Eating Gluten–Free is on the Rise
- By Tina Turbin
- Published 03/30/2010
Tina Turbin www.GlutenFreeHelp.info became extremely interested and involved in the subjects of celiac disease, gluten sensitivity and gluten issues a number of years ago, after being diagnosed as celiac after many years of unresolved troubles. Since then, she has engaged in diligent research and writing about these topics, many weekly radio guest spots, developing gluten-free recipes and reviewing companies for celiac consumer safety, and writes monthly for NFCA's Newsletter (www.celiaccentral.org). Tina is an award-winning children's book author and donates her current children's audio book profits to Dr. Peter Green’s Celiac Disease Center at Columbia University Medical Center. To stay updated on her projects and activities and to sign up for her newsletter, visit www.TinaTurbin.com. Tina resides in both her East and West Coast studios and kitchens continuing her writing, promoting and working within the celiac and gluten-free arena, and always writing more children's books to entertain the world.
Elisabeth Hasselbeck has released her book The G Free Diet after her many years of trial and error with her body in her attempt to feel well. Dr. Peter Green helped put her search to an end. She too had celiac disease.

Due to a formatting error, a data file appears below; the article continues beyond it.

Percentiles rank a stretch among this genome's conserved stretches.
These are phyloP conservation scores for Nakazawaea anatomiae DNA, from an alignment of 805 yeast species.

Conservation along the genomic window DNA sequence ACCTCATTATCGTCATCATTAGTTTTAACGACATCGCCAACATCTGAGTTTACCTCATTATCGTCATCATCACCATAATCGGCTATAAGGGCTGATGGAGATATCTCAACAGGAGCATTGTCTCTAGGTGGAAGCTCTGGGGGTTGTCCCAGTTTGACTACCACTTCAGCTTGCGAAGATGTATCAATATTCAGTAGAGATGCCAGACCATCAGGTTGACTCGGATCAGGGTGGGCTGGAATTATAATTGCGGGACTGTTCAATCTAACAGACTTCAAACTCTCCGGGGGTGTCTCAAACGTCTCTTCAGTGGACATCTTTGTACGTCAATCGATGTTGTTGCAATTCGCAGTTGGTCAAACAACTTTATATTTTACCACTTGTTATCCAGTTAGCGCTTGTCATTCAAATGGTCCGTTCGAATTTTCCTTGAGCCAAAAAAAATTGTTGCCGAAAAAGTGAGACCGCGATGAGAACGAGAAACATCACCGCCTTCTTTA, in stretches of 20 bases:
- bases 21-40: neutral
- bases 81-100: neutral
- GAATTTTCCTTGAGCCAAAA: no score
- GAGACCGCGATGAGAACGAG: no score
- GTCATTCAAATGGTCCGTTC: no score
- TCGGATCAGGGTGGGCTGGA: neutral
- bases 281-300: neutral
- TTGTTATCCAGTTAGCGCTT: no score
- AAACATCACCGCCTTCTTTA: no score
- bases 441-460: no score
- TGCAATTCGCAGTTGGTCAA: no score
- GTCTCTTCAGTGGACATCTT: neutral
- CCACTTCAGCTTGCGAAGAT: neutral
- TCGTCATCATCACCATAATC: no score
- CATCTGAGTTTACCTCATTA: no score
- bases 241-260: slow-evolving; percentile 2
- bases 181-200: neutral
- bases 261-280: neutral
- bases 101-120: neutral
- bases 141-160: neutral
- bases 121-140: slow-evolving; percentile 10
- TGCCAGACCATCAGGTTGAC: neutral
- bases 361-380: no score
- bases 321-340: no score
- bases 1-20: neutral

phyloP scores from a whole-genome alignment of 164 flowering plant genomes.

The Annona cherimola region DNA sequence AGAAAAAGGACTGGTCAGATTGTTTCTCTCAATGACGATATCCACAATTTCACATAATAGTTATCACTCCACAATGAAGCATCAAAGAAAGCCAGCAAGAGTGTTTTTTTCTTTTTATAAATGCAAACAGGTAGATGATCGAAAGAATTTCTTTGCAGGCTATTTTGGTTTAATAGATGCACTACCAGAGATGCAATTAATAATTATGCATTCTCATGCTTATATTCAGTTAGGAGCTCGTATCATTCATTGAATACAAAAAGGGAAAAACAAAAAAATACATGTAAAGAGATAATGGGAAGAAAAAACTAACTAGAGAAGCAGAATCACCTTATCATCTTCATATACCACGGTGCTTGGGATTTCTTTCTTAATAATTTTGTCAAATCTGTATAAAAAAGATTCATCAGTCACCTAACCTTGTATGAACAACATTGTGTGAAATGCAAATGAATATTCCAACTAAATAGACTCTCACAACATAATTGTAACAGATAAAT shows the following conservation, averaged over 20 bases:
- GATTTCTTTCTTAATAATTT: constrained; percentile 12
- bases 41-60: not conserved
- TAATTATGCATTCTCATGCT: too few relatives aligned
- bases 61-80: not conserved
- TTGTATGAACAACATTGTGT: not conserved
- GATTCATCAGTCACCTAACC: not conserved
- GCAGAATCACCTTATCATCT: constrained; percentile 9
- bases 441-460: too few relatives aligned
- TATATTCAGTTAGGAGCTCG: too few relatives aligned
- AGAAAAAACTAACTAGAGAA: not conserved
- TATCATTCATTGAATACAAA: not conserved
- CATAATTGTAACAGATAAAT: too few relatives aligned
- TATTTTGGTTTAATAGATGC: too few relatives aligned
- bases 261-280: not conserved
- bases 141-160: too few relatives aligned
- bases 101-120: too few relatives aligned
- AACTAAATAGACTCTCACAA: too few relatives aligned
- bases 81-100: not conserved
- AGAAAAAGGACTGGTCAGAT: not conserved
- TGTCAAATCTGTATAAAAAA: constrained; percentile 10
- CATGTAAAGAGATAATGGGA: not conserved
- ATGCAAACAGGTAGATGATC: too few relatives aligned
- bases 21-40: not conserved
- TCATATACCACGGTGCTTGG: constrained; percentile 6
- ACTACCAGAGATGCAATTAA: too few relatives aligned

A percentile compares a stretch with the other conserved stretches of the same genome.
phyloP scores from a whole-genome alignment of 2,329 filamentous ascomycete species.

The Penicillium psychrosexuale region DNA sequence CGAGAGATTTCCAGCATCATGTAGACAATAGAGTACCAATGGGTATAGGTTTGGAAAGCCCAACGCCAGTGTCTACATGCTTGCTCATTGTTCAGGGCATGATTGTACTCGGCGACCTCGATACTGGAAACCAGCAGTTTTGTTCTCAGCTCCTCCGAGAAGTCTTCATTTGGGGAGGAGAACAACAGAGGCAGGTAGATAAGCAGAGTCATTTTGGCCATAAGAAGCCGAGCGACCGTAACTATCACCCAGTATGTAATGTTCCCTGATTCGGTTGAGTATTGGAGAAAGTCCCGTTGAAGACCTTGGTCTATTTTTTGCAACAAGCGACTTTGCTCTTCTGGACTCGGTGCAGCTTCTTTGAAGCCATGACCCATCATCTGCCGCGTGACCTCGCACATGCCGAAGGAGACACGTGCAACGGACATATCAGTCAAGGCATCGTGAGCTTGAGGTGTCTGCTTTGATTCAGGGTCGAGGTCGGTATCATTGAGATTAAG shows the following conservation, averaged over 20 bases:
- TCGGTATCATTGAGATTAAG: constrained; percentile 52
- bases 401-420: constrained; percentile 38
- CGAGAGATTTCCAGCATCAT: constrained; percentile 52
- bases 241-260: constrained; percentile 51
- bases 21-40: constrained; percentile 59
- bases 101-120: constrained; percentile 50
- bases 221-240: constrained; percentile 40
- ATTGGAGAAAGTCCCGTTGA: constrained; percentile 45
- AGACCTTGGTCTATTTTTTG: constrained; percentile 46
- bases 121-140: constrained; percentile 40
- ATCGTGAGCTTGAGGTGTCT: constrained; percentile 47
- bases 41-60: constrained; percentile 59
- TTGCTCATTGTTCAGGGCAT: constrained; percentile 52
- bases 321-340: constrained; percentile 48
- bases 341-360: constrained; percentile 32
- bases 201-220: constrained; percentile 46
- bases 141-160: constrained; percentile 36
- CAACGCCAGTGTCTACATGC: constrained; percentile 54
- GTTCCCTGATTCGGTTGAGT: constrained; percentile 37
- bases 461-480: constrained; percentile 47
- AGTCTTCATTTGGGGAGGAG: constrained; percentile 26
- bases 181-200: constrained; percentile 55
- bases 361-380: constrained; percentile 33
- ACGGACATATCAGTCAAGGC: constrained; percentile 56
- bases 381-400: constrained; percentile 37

So why is gluten free food popping up in stores everywhere? Why are people requesting gluten free dishes at their local restaurants? These days you will find gluten free products in your stores and will be served a gluten free meal by a well informed chef.
Celiac disease affects approximately one out of every 100 individuals – (1%) in the USA. Often people are treated for an autoimmune condition before ever being diagnosed with celiac disease.
Celiac disease is vastly different than gluten sensitivity or gluten intolerance. It is not clear how common the latter is but it is known that gluten sensitivity has no immediate effects like celiac and does not damage the villi in the small intestines, as celiac disease does, yet it can cause GI disturbances.
There are specific tests needed to determine if you are celiac or gluten sensitive. If one tests positive for either, a gluten free diet will be required to assist one for improved health. Now we have gene testing to help determine genetic predisposition as well.
I have gone to great lengths to ensure that others are well informed on how to go about getting tested, where to go for help, recipes, and additional resources – see my bio for more info about me.
As a children’s author, researcher and through numerous radio interviews, I hope to help raise awareness of these broad issues: gluten free food, celiac disease and gluten free sensitivity.
As always, Celiac.com welcomes your comments (see below).